People from every era have testified that the Bible
speaks powerfully; that the word of God can and does change lives. Many times I have felt that my own experiences with reading the Bible pales in comparison to this standard. However, the times I have spent with the Bible has yielded much value and interest as I learned facts about the names and places. Still sometimes I would like more than anything to hear God's voice; a yearning for a transformation of the heart.
But how? Fortunately we are inheritors of many helpful approaches. Writers from the past have left a great spiritual legacy that engages the heart, intellect, and will.
The oldest and best known approach in the history of Christian
spirituality and the reading of the Bible is called lectio divina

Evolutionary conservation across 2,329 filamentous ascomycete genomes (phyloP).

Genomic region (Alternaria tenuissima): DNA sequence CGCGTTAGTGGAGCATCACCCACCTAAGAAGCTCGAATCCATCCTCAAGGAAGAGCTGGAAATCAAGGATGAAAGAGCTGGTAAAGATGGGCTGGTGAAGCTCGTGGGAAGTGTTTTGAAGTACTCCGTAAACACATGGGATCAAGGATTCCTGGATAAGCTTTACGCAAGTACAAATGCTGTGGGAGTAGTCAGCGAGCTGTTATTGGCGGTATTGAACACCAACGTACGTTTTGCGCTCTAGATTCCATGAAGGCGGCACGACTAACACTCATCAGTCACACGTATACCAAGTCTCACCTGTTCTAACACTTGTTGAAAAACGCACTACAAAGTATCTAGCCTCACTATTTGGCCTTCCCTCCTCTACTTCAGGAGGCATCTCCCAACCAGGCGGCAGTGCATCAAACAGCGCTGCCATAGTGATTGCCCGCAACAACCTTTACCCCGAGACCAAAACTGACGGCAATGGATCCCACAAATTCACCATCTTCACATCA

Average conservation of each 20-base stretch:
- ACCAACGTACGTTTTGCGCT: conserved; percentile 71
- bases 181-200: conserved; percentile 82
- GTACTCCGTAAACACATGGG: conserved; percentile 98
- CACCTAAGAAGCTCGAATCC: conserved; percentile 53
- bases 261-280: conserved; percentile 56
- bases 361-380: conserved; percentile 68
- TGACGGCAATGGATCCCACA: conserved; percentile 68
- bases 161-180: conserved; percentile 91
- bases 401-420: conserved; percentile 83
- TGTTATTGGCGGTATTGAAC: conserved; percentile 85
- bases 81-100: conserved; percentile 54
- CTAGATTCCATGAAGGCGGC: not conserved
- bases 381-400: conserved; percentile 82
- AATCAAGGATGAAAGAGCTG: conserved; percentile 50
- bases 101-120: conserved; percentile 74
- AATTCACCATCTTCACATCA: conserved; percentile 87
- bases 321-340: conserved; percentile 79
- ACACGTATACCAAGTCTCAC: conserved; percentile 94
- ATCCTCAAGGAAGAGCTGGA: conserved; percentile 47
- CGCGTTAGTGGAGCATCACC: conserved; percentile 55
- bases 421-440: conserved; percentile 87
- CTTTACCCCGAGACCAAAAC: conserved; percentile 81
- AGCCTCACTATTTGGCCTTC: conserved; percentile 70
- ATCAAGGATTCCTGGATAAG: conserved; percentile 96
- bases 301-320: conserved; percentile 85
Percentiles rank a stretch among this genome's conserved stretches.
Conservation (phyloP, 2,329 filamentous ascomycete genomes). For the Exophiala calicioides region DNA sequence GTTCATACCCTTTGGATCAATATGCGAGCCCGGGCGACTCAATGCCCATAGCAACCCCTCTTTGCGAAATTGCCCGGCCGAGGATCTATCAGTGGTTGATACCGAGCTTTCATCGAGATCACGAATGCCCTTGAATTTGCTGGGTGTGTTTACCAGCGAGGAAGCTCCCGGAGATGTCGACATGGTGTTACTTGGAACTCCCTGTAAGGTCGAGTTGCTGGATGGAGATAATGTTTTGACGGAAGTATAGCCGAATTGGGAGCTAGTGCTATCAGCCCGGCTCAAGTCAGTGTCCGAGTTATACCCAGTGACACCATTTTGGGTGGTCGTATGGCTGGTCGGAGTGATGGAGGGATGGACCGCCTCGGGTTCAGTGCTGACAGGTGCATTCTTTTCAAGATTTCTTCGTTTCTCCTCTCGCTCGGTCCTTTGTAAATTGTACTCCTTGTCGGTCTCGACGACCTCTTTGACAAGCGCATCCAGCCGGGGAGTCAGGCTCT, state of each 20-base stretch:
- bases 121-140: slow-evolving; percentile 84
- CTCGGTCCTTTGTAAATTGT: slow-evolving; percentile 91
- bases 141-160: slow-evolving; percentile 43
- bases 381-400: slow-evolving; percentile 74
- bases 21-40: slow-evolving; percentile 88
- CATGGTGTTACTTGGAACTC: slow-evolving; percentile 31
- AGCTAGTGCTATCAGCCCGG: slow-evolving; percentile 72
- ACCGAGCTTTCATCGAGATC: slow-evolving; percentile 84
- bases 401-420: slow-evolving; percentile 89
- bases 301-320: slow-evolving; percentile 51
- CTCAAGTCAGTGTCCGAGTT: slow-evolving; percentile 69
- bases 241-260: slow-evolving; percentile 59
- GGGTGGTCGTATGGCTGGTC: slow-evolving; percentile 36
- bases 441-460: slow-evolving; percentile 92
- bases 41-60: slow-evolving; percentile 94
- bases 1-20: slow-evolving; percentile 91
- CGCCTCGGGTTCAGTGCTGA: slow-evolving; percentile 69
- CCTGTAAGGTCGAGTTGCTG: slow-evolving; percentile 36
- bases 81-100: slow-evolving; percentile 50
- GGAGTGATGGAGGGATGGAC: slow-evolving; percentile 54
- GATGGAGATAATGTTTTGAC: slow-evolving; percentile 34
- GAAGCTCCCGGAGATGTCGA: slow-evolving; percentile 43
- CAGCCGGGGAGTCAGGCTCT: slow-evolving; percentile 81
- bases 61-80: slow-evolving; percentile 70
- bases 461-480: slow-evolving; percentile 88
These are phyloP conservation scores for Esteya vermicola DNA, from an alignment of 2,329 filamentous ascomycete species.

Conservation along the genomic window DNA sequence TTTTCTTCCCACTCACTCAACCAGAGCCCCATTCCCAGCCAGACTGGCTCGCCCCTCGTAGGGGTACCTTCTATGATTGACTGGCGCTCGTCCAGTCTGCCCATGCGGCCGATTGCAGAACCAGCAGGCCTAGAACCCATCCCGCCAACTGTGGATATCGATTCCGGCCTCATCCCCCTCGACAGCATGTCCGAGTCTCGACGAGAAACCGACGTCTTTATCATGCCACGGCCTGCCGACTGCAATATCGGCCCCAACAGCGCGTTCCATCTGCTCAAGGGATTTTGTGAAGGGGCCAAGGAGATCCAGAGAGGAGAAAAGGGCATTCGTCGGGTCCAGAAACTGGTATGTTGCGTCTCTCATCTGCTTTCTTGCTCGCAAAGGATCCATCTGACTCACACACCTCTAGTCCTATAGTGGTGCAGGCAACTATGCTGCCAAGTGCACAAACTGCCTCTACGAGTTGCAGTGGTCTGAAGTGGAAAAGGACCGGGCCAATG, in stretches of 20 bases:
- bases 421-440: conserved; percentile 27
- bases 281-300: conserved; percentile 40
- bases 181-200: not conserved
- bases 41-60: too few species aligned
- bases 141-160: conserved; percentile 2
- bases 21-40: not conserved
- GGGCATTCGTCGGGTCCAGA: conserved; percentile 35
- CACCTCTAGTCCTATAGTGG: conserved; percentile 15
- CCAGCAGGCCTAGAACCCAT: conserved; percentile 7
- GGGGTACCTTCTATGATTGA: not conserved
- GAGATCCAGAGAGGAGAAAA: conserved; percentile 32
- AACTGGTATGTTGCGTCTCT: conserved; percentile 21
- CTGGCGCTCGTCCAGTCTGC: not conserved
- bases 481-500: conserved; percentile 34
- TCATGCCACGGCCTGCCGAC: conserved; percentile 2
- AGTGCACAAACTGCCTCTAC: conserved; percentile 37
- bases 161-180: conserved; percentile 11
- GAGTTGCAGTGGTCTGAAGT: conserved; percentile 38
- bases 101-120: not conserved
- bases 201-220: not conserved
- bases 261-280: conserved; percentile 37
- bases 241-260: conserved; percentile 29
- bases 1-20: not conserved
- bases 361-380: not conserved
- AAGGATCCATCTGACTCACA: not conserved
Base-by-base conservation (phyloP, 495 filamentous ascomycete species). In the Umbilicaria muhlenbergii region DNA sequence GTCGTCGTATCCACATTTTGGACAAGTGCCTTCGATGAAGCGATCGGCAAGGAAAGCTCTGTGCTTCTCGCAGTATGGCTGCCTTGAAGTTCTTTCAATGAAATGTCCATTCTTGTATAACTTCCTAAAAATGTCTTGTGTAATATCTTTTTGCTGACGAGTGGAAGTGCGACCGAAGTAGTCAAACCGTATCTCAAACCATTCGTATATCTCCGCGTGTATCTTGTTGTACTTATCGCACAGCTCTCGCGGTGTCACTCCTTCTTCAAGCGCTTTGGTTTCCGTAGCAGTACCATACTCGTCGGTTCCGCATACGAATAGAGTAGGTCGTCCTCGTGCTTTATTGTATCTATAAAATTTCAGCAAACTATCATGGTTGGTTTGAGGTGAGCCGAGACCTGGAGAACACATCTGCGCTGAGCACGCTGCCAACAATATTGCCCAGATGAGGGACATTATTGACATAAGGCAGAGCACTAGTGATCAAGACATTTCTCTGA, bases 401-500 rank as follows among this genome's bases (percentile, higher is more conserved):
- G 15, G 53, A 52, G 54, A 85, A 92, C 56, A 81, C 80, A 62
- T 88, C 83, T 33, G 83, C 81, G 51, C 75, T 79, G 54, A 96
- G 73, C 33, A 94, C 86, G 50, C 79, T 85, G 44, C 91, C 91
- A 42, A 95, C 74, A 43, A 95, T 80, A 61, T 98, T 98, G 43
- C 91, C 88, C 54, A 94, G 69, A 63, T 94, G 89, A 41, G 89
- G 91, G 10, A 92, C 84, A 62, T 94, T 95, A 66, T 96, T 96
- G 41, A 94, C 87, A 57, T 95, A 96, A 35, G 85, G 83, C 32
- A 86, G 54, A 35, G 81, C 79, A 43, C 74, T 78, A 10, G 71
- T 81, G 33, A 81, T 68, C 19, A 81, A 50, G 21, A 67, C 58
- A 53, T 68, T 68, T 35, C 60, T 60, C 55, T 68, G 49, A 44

Latin for "divine reading" or "spiritual reading." Dating back as far as the fourteenth century, the idea behind this practice comes from earlier antiquity. It has a four-step approach.
First, read slowly. The reader is to pick a short passage of a biblical book. A few paragraphs or a short chapter and read them meditatively, prayerfully. Be open to a key phrase or word that jumps out or shows promises of a special meaning. Focus on the depth of what is being read and not so much as with the amount.
Second, meditate. Christian meditation is not stream of consciousness or free association; nor is it Eastern transcendental meditation. Instead, it is allowing a special word or phrase of reading to sink into the reader’s heart. Biblical writers had this is mind when they spoke of "meditating" on the book of the law "day and night." (Joshua 1:8, Psalm 1:2). For example Psalm 23 a reader may linger on the phrase, The Lord is my shepherd. and for reasons that may not be immediately clear, the word my stands out. The idea may strike the reader that God can be and wants to be a shepherd. This stage of lectio divina is comparable to walking around a statue and looking at it from many vantage points.